Sinai

When we had finished gallivanting around the pyramids, Brian and I headed out to the Sinai Peninsula to find the place we would be staying.  The Sinai was extremely desolate.  There was nothing but desert and interesting rock formations, along with a surprisingly strong military presence.  There were checkpoints before and after every town (no matter its size) and the tunnel was heavily guarded.

The resort we stayed at was nice, with a beach on the Red Sea.  We spent our first full day there, just exploring the area.  We drove to some of the nearby towns to find there was really nothing there: just a few small outdoor cafes to drink tea along deserted streets.   The landscape was really interesting though, with mountainous rock formations and one dried river bed we pulled over to explore.

After a day of relaxing exploration, we felt ready to tackle a challenge so the next day we climbed Mt. Sinai.   The mountain was a couple hours’ drive South, in which the towns got smaller but more lively and the mountains became taller and taller.  Mt. St. Catherine is the highest mountain in the Sinai and Gebel Musa (as Mt. Sinai is known in Arabic) is right next to it with the monastery at its base.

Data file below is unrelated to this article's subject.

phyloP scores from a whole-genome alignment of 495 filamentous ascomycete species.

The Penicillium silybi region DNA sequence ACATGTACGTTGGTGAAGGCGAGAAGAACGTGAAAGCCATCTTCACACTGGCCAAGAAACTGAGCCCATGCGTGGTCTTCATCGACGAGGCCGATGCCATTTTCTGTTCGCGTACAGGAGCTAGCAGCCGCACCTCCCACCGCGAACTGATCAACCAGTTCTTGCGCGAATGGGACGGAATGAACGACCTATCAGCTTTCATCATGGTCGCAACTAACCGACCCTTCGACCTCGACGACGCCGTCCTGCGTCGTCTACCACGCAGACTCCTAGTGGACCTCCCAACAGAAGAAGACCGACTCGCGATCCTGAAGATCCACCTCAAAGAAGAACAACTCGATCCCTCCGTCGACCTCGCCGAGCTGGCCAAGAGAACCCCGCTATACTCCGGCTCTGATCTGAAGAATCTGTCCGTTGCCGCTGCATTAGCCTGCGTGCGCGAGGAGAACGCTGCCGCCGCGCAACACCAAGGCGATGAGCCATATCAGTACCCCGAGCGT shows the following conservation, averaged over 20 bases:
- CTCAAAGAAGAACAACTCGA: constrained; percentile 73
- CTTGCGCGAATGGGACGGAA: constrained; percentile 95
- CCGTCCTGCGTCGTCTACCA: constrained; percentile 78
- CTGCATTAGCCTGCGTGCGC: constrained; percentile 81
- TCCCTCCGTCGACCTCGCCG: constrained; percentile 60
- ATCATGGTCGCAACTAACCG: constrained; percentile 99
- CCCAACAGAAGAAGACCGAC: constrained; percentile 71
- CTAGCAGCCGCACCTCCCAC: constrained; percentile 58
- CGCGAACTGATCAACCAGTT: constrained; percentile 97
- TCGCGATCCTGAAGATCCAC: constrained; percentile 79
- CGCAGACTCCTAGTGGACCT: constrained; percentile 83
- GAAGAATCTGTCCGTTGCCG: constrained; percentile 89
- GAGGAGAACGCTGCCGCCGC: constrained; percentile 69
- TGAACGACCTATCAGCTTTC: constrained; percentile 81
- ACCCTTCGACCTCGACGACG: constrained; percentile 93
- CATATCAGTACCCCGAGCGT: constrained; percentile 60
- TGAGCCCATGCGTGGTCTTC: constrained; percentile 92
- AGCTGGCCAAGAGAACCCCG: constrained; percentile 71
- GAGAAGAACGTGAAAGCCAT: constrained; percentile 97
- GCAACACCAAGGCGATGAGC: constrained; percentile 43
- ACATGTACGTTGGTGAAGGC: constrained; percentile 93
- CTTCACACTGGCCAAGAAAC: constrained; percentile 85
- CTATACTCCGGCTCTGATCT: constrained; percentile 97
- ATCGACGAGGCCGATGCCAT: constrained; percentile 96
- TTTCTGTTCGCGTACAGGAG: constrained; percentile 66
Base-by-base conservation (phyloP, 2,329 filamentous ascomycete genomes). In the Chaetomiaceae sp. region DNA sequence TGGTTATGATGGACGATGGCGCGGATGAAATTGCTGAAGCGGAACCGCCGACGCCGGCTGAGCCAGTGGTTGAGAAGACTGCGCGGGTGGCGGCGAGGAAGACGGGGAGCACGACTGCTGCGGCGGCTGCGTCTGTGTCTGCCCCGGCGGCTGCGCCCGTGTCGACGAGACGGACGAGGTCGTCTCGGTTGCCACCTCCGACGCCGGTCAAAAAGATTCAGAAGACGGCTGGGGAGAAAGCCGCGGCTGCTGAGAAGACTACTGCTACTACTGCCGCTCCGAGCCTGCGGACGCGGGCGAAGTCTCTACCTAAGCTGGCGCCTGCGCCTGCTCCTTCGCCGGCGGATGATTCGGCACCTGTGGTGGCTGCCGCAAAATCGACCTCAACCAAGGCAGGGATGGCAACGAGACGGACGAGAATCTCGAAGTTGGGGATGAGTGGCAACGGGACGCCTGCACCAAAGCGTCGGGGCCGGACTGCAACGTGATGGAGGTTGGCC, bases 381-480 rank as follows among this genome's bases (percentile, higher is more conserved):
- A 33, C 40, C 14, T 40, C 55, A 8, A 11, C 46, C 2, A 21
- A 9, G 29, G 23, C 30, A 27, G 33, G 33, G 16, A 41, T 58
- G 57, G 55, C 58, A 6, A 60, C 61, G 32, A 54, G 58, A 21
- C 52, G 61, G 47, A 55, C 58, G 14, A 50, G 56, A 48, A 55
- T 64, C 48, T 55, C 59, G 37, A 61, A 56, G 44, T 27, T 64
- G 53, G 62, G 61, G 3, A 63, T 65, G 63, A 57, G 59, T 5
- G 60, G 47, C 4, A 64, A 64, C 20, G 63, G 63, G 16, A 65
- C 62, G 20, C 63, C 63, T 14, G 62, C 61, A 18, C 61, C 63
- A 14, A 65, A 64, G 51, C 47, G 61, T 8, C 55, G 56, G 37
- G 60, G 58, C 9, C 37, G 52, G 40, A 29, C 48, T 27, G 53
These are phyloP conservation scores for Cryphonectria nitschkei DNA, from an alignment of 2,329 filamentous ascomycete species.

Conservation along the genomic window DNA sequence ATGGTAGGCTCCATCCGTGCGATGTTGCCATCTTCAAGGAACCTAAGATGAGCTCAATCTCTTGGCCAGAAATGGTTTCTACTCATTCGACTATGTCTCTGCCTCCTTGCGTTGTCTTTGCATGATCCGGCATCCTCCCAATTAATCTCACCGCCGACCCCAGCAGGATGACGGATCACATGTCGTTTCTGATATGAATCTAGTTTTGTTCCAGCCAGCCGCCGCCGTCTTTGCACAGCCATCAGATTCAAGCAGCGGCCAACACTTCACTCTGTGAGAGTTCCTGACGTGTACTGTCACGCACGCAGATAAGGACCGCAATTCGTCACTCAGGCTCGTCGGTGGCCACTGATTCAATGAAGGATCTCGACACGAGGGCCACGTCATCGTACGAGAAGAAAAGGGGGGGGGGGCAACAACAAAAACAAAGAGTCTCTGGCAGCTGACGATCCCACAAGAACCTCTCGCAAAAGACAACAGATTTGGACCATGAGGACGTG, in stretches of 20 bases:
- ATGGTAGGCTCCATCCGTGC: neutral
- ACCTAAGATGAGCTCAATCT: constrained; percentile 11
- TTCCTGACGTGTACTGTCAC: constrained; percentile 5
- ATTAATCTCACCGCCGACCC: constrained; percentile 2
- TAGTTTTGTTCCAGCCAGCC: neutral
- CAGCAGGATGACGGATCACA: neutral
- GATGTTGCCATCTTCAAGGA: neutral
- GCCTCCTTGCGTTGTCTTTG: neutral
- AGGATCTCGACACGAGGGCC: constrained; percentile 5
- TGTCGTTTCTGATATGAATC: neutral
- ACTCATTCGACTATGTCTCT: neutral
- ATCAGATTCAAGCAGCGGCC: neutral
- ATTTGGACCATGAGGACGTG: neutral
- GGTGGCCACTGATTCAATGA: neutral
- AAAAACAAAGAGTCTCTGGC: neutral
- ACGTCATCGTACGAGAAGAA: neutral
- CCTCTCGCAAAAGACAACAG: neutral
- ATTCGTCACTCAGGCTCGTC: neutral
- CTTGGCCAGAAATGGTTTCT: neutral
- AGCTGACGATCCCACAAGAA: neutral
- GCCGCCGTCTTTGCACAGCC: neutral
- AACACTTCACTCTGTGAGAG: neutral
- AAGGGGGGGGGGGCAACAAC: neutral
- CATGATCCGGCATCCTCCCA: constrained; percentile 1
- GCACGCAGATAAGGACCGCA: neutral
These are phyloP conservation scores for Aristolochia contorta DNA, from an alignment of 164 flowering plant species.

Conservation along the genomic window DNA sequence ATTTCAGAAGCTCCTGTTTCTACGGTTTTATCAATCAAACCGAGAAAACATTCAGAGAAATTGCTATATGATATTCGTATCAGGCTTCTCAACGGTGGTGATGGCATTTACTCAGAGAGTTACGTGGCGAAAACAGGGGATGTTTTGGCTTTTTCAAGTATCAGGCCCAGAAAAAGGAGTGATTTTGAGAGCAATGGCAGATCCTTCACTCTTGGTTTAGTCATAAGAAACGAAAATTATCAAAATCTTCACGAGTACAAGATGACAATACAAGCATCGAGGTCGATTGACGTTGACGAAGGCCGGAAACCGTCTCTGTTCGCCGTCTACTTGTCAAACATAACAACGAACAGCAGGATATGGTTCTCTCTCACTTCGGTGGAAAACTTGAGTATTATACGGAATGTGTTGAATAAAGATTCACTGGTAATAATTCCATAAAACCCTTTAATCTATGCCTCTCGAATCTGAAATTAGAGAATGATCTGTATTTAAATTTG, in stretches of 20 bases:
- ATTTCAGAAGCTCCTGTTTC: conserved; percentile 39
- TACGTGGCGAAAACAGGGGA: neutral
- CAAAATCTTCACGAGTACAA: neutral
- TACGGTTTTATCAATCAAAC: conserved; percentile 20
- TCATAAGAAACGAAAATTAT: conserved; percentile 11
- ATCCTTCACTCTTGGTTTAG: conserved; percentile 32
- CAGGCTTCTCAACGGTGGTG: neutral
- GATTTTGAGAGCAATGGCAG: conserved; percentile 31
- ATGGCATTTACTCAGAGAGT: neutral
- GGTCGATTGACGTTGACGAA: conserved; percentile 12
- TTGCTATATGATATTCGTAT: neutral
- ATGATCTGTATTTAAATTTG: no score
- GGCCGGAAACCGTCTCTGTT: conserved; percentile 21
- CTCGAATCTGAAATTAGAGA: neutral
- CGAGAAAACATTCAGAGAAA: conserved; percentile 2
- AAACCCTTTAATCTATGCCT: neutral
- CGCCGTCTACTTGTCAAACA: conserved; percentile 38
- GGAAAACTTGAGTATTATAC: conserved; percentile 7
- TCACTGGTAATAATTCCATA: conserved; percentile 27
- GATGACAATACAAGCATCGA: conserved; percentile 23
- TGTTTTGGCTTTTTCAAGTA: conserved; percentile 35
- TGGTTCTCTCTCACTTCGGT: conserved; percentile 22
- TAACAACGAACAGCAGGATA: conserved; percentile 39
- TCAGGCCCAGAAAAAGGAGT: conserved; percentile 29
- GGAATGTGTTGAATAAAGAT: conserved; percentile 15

After hiking the ~3,000 steps up the mountain, we finally reached the top for a gorgeous view of the mountains stretched out around us.  Sin means tooth in Arabic and the mounains are named after the fact that they look like teeth: Sinai.

On the way down, our guide told us biblical stories from an Islamic perspective as we took the camel’s path, full of switch-backs instead of stairs.   Most people take this route up, even if they don’t opt into the camel, but I was glad we had decided to take the more challenging route – it was more gratifying to reach the top and the hike wasn’t that bad to begin with.  We eventually returned back to the resort, a little tired but feeling accomplished and excited for the next day’s adventures.

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